Rockford Rotary Club has provided scholarship funding for the Rockford Public Schools (RPS) Summer Reading Program for several years. Last year, the funds raised fell short of the increased need. “Reading is critical for success in school and life,” said Lisa Jacobs, executive director of RPS Community Services, “and the summer reading program is an important strategy to help young students be successful readers.” The three-week program, each July, helps young students maintain what they learned in the previous school year and prepare for the new school year. Rockford Rotary President Sue Bodenner designated this year’s annual Duck Race as the fundraiser to fund the summer reading program at a higher level and have additional funds for a special literacy project. As Jacobs reviews summer reading program needs and ideas with Bodenner, another type of planning is happening. Local businesses are sponsoring Big Daddy Ducks for $100 each for the first race on June 9 during Start of Summer. “There are just two rules for the Big Daddy Duck Race of 22 large ducks: no motor and no whining if you lose!” stated Rotarian Erik Luxhoj, chair. The Facebook page has evidence of ducks going through training and enhancements and “all in support of better readers” said Corner Bar Manager John Vanaman. Rogue River Red Hats to the staff of Rockford Ambulance all agree that it was an irresistible way to raise funds for this good cause—and they might just win the unique traveling trophy designed by Justin Kauffman and Gary Davis. There is just one big duck left. The 2,000 tickets for the regular Rockford Rotary Duck Race go on sale before May 1. Check Facebook page “Big Daddy Duck Race” to find out businesses involved, where to get tickets and the prizes being offered to get readers of The Rockford Squire involved to help young readers in our community. For more information e-mail to firstname.lastname@example.org or call Erik Luxhog at (616) 884-0694.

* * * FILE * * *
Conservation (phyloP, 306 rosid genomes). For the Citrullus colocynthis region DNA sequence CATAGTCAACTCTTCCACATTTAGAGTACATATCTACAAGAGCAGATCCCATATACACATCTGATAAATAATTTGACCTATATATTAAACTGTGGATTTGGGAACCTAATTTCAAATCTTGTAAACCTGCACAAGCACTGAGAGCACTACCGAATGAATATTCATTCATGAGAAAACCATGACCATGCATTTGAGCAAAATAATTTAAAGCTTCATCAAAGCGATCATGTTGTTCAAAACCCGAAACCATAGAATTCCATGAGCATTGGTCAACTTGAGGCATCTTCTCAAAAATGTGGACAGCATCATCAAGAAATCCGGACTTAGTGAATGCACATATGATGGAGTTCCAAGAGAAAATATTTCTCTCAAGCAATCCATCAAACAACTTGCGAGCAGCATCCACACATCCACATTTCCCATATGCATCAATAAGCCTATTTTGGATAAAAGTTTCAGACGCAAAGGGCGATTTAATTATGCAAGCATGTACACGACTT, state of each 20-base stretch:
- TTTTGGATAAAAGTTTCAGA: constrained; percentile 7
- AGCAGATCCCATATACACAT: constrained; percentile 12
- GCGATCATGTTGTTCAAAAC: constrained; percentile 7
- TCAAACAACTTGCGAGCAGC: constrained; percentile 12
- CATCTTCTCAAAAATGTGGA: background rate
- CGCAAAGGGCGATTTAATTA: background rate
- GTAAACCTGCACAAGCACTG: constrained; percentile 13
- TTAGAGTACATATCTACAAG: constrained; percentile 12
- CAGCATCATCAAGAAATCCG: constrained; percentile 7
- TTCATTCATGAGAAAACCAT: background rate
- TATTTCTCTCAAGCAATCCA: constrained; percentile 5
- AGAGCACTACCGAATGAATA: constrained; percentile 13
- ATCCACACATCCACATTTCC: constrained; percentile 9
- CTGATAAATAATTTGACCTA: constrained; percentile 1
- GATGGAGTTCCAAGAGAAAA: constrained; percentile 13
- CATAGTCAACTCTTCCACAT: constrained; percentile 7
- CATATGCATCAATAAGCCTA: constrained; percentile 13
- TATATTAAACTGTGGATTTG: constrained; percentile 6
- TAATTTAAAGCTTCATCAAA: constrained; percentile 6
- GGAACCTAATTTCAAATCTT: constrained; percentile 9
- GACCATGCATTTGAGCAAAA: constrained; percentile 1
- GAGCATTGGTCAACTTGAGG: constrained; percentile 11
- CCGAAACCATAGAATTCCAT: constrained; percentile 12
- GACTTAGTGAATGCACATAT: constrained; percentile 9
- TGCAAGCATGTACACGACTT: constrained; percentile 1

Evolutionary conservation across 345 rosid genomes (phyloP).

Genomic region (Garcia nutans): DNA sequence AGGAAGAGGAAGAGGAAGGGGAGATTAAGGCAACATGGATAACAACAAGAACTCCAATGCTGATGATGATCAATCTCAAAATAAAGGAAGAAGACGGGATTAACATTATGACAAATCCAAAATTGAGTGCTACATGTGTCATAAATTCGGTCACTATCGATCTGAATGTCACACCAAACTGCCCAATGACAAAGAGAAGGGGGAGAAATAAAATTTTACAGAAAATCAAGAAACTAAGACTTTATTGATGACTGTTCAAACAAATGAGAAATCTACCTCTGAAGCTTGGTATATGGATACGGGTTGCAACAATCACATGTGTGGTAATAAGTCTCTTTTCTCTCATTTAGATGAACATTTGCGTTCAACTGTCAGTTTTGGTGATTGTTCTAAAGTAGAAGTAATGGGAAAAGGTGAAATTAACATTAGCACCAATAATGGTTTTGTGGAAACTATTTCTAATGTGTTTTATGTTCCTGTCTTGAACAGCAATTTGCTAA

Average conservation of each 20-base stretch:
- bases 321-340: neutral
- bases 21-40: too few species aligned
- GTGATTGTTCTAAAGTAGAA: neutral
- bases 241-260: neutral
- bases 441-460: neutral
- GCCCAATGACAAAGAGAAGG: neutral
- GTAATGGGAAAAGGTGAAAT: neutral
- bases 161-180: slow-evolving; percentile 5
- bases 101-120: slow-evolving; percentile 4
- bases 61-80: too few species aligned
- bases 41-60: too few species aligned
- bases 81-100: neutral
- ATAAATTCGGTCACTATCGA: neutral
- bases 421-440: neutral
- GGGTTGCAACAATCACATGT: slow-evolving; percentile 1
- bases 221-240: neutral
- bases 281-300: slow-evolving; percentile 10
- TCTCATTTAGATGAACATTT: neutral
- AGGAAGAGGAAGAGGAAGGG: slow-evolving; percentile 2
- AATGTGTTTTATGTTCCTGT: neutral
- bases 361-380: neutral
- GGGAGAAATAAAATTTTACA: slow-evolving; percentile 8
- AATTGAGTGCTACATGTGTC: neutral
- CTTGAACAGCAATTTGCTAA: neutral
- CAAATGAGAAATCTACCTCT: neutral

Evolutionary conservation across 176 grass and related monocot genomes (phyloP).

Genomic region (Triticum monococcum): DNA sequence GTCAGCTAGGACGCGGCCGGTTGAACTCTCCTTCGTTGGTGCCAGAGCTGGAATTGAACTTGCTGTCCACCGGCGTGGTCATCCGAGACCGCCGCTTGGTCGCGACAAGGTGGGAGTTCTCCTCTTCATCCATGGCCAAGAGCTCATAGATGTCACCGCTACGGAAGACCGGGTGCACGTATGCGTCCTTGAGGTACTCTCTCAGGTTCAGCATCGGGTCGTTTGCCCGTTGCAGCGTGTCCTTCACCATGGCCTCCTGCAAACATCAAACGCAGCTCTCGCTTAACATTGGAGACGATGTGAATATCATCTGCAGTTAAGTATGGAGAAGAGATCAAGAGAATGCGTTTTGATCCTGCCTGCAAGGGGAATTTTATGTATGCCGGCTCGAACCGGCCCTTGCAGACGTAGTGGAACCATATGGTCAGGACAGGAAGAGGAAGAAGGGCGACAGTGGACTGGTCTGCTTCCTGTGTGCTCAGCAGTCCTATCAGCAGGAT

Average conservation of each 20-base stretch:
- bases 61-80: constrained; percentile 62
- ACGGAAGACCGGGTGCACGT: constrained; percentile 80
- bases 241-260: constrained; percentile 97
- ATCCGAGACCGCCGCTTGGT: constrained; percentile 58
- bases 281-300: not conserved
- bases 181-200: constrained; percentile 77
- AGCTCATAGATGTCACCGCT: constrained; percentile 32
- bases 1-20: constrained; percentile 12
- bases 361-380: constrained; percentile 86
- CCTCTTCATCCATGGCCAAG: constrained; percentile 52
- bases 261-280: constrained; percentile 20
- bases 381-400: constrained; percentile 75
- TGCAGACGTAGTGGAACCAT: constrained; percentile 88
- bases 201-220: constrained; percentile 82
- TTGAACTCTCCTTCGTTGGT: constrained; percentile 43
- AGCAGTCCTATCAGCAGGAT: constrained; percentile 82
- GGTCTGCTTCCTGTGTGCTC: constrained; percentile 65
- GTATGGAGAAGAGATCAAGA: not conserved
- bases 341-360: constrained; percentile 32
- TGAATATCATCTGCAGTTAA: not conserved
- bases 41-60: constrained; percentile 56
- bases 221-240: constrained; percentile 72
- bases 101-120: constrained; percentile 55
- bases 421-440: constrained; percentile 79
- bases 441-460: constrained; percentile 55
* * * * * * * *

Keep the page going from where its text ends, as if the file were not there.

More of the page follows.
Kent County Sheriff Lawrence Stelma wants teens in Kent County to have a fun and memorable experience at this year’s prom and graduation open houses. To ensure that teens stay safe, he is reminding them and their parents that underage drinking is not only dangerous but it is against the law. “You can’t have a memorable experience at prom or graduation if you are unable to remember any of it because you have had too much to drink,” said Sheriff Stelma. The consequences of underage drinking are serious. Every year underage drivers under the influence of alcohol kill or seriously injure themselves or others in crashes. In some communities a partnership between law enforcement and school officials prevents students who have been caught drinking from participating in extracurricular activities. Sheriff Stelma offers the following tips to prevent underage drinking and keep this year’s prom and graduation open houses safe for everyone in the community: • Parents and other adults must remember that underage drinking is against the law. Not only is furnishing alcohol to someone under age 21 a crime, it sends the wrong message. • Parents and teens both need to understand that “everybody is doing it” is just plain wrong! Being liked should never mean giving up your personal responsibility or caving in to social pressures. Parents have an obligation to set boundaries that tell teens which behaviors are appropriate and which are not. • Everyone in this community is responsible for preventing alcohol-related injuries. At prom time retailers, limousine drivers, hotel owners, and others in the community have a responsibility to report suspicious activity to law enforcement. Suspicious activity may include: drinking and/or visible intoxication of a youth; someone purchasing a large quantity of alcohol, furnishing alcohol to a minor, or a teen using a false ID; prom parties hosted in hotel rooms. Sheriff Stelma warns, “Keep safe during your end-of-school celebrations. If you are a teen, don’t drink or use drugs. If you are a parent, remain vigilant about what your teen is doing. By making it inconvenient for kids to drink, you just may save a life.”
Jack Kison, 14, with his grandmother Jill Mackie, was proud to find his first geocache at The Rockford Squire newspaper office on Wednesday, April 14. Kison, who was visiting Rockford for spring break, found the microcache after some searching. It is ironic that the very first geocache he has ever found is located at the town’s oldest business, established February 8, 1871. There are plenty of fun geocaches in and around Rockford. Find them at geocaching.com.